Advisory Circular 90-66a



DATE 8/26/93

Advisory Circular 90-66A


This advisory circular (AC) calls attention to regulatory requirements and recommended procedures for aeronautical operations at airports without operating control towers. It recommends traffic patterns and operational procedures for aircraft, lighter than air, glider, parachute, rotorcraft, and ultralight vehicle operations where such use is not in conflict with existing procedures in effect at those airports.

AC 90-66, Recommended Standard Traffic Patterns for Airplane Operations at Uncontrolled Airports, dated February 27, 1975, is cancelled.

This AC has been updated to reflect current procedures at airports without operating control towers. Principal changes include: adding on "Other Traffic Pattern" section, amending appendix charts to remain consistent with the Airman's Information Manual (AIM), expanding the "Related Reading Material" section from "airplane" to "aeronautical" operations, adding definition and references to Common Traffic Advisory Frequency (CTAF), acknowledging straight-in approaches are not prohibited but may be operationally advantageous, and adding a paragraph on wake turbulence.

a. Airports Without Operating Control Towers. Airports without control towers or an airport with a control tower which is not operating. These airports are commonly referred to as non-towered, uncontrolled, or part-time towered airports.

b. Common Traffic Advisory Frequency (CTAF). A frequency designed for the purpose of carrying out airport advisory practices while operating to or from an airport without an operating control tower. The CTAF may be a UNICOM, MULTICOM, flight service station, or tower frequency and is identified in appropriate aeronautical publications.


a. Airport Facility Directory (AFD).

b. Airman's Information Manual (AIM).

c. Fly Neighborly Guide, Helicopter Association International.

d. Aviation USA, Aircraft Owners and Pilots Association (AOPA).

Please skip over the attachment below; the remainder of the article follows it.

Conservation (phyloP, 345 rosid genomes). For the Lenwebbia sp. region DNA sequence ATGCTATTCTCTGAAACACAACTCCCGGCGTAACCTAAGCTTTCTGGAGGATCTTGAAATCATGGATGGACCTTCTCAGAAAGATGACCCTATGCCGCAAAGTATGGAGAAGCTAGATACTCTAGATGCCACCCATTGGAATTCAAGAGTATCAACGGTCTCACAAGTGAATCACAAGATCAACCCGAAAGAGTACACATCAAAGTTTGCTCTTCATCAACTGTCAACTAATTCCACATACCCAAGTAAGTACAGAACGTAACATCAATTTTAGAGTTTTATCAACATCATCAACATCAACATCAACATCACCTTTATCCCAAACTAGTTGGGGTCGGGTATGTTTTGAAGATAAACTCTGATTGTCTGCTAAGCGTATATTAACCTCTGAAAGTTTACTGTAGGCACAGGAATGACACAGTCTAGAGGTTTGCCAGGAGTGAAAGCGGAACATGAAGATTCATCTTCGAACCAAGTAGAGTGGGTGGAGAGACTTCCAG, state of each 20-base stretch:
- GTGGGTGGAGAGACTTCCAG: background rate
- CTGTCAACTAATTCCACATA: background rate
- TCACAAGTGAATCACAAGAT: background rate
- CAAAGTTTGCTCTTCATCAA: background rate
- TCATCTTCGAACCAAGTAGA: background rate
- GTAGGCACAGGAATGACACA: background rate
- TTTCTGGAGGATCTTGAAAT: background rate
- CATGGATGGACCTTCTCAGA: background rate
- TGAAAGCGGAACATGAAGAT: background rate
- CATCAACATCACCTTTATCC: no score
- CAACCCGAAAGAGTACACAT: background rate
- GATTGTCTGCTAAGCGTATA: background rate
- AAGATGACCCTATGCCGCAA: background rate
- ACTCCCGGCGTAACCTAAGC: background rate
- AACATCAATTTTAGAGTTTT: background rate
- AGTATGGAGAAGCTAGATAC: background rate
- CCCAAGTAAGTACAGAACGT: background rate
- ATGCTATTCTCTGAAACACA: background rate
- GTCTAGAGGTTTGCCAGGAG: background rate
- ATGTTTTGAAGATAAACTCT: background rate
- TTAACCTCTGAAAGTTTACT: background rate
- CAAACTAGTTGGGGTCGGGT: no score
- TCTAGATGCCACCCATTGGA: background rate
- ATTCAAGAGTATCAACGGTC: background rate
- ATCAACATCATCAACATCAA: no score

e. State aviation publications.

f. Various pilot guides.

g. Pilot Operations at Nontowered Airports, AOPA Air Safety Foundation pamphlet.

h. Guidelines for the Operation of Ultralight Vehicles at Existing Airports, United States Ultralight Association.

i. Facts for Pilots, United States Parachute Association.

j. The latest addition of the following AC's also contain information applicable to operations at airports without operating control towers:

(1) AC 90-23, Aircraft Wake Turbulence.

(2) AC 90-42, Traffic Advisory Practices at Airports Without Operating Control Towers.

(3) AC 90 48, Pilot's Role in Collision Avoidance.

(4) AC 91-32, Safety In and Around Helicopters.

(5) AC 103-6, Ultralight Vehicle Operations-Airports, Air Traffic Control, and Weather.

(6) AC 105-2, Sport Parachute Jumping.


a. Regulatory provisions relating to traffic patterns are found in Parts 91, 93, and 97 of the Federal Aviation Regulations (FAR). The airport traffic patterns contained in Part 93 relate primarily to those airports where there is a need for unique traffic pattern procedures not provided for in Part 91. Part 97 addresses instrument approach procedures. At airports without operating control towers, Part 91 requires only that pilots of airplanes approaching to land make all turns to the left unless light signals or visual markings indicate that turns should be made to the right.

b. The Federal Aviation Administration (FAA) believes that observance of a standard traffic pattern and the use of CTAF procedures as detailed in AC 90~2 will improve the safety and efficiency of aeronautical operations at airports without operating control towers.


a. Use of standard traffic patterns for all aircraft and CTAF procedures by radio-equipped aircraft are recommended at all airports without operating control towers. However, it is recognized that other traffic patterns may already be in common use at some airports or- that special circumstances or conditions exist that may prevent use of the standard traffic pattern.